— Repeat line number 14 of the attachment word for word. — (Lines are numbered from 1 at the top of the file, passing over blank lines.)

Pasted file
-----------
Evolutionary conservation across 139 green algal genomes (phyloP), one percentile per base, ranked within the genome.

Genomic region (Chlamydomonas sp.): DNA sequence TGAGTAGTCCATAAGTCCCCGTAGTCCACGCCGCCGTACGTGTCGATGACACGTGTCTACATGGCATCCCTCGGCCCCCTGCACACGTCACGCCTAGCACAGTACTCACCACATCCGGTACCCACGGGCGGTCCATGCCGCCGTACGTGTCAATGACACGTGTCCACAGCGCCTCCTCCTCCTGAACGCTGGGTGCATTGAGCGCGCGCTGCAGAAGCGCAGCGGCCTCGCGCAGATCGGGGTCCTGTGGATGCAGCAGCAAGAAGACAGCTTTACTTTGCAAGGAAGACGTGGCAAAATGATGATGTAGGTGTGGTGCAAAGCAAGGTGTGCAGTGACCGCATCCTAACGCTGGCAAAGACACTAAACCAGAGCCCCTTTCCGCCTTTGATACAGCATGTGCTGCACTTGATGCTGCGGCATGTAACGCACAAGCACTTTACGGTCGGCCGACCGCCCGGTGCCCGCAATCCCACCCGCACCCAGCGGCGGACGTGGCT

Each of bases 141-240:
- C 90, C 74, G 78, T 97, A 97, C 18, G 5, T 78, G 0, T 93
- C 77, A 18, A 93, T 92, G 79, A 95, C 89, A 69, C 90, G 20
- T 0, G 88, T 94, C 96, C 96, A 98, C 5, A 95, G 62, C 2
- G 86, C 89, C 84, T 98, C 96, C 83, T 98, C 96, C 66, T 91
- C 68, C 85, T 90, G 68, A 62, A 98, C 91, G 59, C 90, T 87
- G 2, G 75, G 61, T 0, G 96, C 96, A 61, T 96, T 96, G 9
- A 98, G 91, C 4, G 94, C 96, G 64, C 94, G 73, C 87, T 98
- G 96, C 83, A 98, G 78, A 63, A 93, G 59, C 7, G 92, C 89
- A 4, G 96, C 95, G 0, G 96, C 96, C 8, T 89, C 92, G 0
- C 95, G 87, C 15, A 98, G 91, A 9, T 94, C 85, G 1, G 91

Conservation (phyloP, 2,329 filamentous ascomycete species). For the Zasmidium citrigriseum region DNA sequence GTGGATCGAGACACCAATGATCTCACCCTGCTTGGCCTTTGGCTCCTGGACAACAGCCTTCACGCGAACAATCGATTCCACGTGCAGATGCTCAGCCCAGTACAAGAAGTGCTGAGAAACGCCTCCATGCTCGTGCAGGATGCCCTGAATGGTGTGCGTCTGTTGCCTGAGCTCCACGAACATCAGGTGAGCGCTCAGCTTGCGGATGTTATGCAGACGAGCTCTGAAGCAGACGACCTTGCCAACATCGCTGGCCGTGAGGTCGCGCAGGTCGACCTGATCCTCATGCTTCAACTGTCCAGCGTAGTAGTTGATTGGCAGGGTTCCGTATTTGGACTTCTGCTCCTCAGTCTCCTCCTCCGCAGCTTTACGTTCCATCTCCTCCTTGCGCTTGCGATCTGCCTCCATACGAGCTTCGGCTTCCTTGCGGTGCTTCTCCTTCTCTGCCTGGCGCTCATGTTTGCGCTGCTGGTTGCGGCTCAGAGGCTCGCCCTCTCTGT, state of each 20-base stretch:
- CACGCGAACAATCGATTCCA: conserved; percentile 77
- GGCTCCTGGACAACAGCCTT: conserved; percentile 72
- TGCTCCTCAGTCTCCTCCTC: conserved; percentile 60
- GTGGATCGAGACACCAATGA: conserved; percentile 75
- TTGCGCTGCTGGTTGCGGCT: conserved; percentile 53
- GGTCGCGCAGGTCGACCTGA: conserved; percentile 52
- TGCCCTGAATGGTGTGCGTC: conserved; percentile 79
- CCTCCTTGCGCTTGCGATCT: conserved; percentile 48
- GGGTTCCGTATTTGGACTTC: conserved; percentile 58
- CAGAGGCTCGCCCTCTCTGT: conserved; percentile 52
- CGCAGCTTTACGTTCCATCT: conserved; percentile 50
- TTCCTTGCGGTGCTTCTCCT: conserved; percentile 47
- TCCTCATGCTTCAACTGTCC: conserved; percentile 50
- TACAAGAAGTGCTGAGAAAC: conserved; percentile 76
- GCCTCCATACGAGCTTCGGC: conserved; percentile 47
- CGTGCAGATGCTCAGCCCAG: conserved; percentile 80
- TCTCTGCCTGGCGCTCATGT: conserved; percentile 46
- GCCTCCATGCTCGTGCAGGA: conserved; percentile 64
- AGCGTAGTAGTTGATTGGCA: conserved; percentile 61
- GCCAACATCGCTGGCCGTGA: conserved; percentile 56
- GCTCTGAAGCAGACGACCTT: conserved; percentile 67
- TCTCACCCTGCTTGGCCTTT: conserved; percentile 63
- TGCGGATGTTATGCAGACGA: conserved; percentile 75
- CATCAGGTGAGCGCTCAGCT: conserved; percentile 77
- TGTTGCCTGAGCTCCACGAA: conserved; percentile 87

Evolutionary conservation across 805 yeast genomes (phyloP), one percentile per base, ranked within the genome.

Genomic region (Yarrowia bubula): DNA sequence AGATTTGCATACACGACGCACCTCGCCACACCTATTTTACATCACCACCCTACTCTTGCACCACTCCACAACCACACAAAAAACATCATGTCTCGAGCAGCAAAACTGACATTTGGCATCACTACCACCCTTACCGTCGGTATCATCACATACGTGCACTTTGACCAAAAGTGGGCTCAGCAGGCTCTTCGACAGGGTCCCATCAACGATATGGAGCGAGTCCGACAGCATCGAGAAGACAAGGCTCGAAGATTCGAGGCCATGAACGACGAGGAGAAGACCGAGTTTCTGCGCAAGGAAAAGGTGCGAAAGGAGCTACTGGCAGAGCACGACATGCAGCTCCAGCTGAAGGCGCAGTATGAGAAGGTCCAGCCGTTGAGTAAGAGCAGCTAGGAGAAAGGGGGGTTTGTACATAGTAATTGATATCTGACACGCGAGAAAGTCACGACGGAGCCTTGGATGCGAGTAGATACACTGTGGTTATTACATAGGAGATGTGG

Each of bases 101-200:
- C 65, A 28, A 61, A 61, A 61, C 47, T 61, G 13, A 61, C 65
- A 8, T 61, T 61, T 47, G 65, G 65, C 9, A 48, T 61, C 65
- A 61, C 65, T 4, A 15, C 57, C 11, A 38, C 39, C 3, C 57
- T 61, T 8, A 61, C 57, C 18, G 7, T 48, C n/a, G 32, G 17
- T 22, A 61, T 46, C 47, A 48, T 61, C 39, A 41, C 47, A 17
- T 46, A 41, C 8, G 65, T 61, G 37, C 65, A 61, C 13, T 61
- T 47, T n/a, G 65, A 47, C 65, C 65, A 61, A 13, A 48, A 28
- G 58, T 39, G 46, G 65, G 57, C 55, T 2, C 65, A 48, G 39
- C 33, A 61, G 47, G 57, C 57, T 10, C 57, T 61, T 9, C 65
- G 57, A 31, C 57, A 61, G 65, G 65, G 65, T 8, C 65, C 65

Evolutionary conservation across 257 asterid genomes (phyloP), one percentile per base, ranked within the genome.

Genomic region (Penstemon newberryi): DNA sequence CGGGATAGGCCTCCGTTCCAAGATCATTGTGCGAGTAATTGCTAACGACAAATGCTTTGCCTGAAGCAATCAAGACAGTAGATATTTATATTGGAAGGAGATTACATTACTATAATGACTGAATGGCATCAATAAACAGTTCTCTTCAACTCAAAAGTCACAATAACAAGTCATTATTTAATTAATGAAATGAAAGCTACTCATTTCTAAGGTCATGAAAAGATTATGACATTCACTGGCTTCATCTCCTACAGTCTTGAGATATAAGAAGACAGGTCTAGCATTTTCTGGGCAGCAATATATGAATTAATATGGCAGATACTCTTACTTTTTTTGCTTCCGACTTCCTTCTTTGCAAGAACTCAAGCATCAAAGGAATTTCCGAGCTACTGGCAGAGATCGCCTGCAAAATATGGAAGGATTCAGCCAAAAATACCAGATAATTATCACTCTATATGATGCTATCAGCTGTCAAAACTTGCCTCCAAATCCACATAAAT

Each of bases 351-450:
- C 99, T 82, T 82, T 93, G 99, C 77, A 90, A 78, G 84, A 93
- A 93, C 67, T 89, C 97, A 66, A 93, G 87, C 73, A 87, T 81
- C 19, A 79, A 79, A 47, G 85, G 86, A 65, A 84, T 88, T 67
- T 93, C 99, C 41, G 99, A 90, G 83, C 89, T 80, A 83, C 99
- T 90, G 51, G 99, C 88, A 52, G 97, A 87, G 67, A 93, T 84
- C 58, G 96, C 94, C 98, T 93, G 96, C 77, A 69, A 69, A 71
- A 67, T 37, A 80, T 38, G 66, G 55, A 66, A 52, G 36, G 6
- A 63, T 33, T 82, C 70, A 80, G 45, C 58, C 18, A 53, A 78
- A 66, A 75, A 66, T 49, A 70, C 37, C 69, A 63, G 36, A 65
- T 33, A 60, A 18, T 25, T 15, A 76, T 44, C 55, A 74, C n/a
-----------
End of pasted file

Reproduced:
Conservation (phyloP, 2,329 filamentous ascomycete species). For the Zasmidium citrigriseum region DNA sequence GTGGATCGAGACACCAATGATCTCACCCTGCTTGGCCTTTGGCTCCTGGACAACAGCCTTCACGCGAACAATCGATTCCACGTGCAGATGCTCAGCCCAGTACAAGAAGTGCTGAGAAACGCCTCCATGCTCGTGCAGGATGCCCTGAATGGTGTGCGTCTGTTGCCTGAGCTCCACGAACATCAGGTGAGCGCTCAGCTTGCGGATGTTATGCAGACGAGCTCTGAAGCAGACGACCTTGCCAACATCGCTGGCCGTGAGGTCGCGCAGGTCGACCTGATCCTCATGCTTCAACTGTCCAGCGTAGTAGTTGATTGGCAGGGTTCCGTATTTGGACTTCTGCTCCTCAGTCTCCTCCTCCGCAGCTTTACGTTCCATCTCCTCCTTGCGCTTGCGATCTGCCTCCATACGAGCTTCGGCTTCCTTGCGGTGCTTCTCCTTCTCTGCCTGGCGCTCATGTTTGCGCTGCTGGTTGCGGCTCAGAGGCTCGCCCTCTCTGT, state of each 20-base stretch: